Guest Opinion: Changing demographics among college students
By Rachel Higgins |Guest Opinion
September 14, 2012
[A note from the editor: Rachel Higgins writes for an online education website that is focused on providing information to current and prospective students looking to take some classes online. In her article, she discusses a topic familiar to many readers of The Charger Account: the place of minority students on college campuses across the country. Her post focuses on the changing demographics that are cropping up in recession-era freshman classes, and talks about ways in which lawmakers and admissions officials can continue improving these numbers. In addition to writing about issues of diversity, Rachel regularly covers the importance of regional accreditation and other struggles facing the modern university.]
Recent studies have found young people are attending college now more than ever, despite the economic recession that many predicted would negatively impact enrollment numbers.
However, some key demographics remain under-represented at the collegiate level.
According to the National Center for Educational Statistics, college enrollment increased 37 percent from 15.3 million to 21.0 million between 2000 and 2010.
Full-time enrollments, which represented the majority of all enrollments, rose by 45 percent during that period.
In addition, male enrollments grew by 35 percent and female enrollments increased by 39 percent.
This was especially true at the graduate level, where male enrollment grew by 38 percent and female enrollment grew by 62 percent.
NCES notes that enrollment increases are greatly affected by population growth; incidentally, between 2000 and 2010, the population of 18- to 24-year-old adults rose by 12 percent (roughly 3.4 million individuals).
According to NationMaster, the United States leads the world in college enrollment at 72.6 percent; in contrast, the weighted global average is 23.8 percent.
Other nations with high enrollment rates include Finland (70.4 percent), Norway (70 percent), Sweden (70 percent), New Zealand (69.2 percent) and Russia (64.1 percent).
Between 1976 and 2010, enrollment among African-American, Hispanics and Asian/Pacific Islander students also increased.
During that period, African-American enrollments rose from 9 percent to 14 percent of the population; Asian/Pacific Islander enrollments increased from 2 percent to 6 percent; and Hispanic enrollment rose from 3 percent to 13 percent.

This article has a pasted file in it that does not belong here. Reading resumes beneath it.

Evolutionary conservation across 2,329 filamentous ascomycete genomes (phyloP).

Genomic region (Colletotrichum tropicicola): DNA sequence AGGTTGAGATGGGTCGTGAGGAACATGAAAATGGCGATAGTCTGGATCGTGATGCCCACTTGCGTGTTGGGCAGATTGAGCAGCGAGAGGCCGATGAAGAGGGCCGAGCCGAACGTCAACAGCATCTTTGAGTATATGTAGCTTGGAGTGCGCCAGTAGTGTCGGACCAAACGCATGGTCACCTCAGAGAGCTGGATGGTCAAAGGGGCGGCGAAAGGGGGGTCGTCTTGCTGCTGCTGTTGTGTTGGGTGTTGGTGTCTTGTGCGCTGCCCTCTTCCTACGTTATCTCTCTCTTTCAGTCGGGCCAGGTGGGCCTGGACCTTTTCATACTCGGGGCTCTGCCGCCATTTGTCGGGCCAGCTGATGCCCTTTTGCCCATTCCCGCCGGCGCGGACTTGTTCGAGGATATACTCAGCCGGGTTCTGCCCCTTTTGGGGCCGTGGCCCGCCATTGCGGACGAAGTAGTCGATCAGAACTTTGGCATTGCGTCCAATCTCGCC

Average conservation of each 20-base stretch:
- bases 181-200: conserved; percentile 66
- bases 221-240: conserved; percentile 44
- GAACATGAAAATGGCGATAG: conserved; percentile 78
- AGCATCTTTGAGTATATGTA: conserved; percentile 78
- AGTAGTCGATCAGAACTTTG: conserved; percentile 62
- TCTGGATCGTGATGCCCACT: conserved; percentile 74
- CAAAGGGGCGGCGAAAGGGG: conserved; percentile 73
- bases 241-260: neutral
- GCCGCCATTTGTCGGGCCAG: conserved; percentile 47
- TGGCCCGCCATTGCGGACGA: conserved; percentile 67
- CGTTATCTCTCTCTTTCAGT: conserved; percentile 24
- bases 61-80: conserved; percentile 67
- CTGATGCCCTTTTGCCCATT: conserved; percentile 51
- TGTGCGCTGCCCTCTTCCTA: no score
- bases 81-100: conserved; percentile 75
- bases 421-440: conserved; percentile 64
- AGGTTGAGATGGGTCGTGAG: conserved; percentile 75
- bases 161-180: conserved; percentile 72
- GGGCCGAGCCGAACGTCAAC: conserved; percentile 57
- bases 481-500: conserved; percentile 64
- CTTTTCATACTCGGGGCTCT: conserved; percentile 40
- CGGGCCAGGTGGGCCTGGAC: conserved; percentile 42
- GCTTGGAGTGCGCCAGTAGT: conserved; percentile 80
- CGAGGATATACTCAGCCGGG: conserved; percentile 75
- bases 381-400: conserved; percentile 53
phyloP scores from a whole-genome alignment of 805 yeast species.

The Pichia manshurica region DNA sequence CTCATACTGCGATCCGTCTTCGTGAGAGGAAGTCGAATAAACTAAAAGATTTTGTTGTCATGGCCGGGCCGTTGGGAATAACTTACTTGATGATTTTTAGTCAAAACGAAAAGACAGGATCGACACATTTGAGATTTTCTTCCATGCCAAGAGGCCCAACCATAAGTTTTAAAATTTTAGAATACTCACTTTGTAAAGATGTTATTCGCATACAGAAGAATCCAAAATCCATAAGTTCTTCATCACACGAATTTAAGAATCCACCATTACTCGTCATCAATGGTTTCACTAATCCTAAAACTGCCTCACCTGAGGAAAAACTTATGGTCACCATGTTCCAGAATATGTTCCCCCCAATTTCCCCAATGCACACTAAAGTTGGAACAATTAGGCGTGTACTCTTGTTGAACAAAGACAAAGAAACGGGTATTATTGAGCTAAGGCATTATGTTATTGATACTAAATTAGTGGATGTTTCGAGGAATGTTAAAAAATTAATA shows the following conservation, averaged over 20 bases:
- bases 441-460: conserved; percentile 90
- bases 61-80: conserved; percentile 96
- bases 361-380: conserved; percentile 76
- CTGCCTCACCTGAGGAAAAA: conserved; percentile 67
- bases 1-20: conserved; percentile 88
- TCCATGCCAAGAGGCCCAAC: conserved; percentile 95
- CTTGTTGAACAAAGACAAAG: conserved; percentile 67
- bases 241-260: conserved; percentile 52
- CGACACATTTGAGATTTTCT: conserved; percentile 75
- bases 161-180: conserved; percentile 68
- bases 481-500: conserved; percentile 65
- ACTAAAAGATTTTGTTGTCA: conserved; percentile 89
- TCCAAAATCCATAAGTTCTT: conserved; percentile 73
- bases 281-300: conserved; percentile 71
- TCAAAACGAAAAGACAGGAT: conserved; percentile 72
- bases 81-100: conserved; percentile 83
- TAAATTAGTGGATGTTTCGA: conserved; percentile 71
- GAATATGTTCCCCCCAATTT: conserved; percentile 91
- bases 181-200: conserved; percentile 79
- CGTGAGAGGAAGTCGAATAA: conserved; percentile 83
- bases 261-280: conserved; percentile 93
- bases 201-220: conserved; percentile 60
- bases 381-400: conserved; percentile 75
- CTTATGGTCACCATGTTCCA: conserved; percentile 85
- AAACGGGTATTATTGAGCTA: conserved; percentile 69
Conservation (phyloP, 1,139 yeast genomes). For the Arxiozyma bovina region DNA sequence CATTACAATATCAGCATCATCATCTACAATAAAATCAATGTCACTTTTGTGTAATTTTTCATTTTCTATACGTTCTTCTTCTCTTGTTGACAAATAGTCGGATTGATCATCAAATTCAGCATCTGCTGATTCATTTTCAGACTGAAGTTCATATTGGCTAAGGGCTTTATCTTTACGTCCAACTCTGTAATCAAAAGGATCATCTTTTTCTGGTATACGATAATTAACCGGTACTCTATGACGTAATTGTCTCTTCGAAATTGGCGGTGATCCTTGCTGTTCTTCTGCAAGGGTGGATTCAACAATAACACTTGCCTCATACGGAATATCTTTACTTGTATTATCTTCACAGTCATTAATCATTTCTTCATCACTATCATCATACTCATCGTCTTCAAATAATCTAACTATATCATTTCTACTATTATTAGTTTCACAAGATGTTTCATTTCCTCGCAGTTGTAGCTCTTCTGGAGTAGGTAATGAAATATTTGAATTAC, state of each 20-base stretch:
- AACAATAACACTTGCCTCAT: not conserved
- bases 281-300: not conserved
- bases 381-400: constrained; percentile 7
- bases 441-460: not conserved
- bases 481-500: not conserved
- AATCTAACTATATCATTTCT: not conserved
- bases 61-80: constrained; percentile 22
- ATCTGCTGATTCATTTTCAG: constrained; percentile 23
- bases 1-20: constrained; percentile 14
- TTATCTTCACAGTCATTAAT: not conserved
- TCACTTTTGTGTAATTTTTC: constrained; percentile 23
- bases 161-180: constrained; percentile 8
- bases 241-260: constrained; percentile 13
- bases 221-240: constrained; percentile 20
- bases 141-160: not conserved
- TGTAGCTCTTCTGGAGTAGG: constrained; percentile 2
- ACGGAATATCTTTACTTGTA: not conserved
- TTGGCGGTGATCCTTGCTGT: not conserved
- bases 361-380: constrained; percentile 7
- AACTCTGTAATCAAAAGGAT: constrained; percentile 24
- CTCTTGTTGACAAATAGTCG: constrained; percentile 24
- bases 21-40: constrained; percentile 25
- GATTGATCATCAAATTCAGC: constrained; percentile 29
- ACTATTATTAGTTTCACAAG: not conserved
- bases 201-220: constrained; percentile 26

At the same time, enrollment of white students fell 83 percent to 61 percent.
These fluctuations indicate that college campuses have become significantly more racially and culturally diverse in the last 36 years, partially due to the implementation of racial quotas at virtually every major American school that have become standard practice over the last two decades.
However, recent figures from the US Census Bureau indicate that minority groups are still underrepresented in American higher education.
Some experts have pointed to the impressive percentage increases among minority students, though these numbers can be misleading.
For instance, African-American enrollment grew by roughly 34 percent between 2000 and 2009. The total number of students only grew from 2.2 million to 2.9 million, though.
Similarly, Hispanic enrollment grew by an impressive 71 percent, but merely 2.4 million were enrolled in 2009.
White enrollments, on the other hand, only rose by 25 percent during the 9-year span – yet more than 11 million white students were enrolled in 2009.
A July 2012 article by The Huffington Post noted that black and Hispanic students were especially rare at the nation’s most selective learning institutions. Even as colleges have become more diverse overall, racial disparities have quietly increased at elite schools.
Researchers point to two driving factors behind this trend: economic limitations and the desire of many minority students to attend racially varied (and traditionally, less exclusive) establishments.
The article also noted the potential of programs like Texas Top 10 Percent Rule – which ensures any high school student who graduates in the 90th percentile will be able to attend a four-year university – to attract a diverse crop of applicants if they were implemented at all schools.
In order to beat the recession and put more Americans to work, experts agree that colleges must accept a higher number of minority students.
Annual trends suggest that enrollment among these two groups will continue to rise in the coming years, which universities must foster and nurture even when things stabilize on the economic front.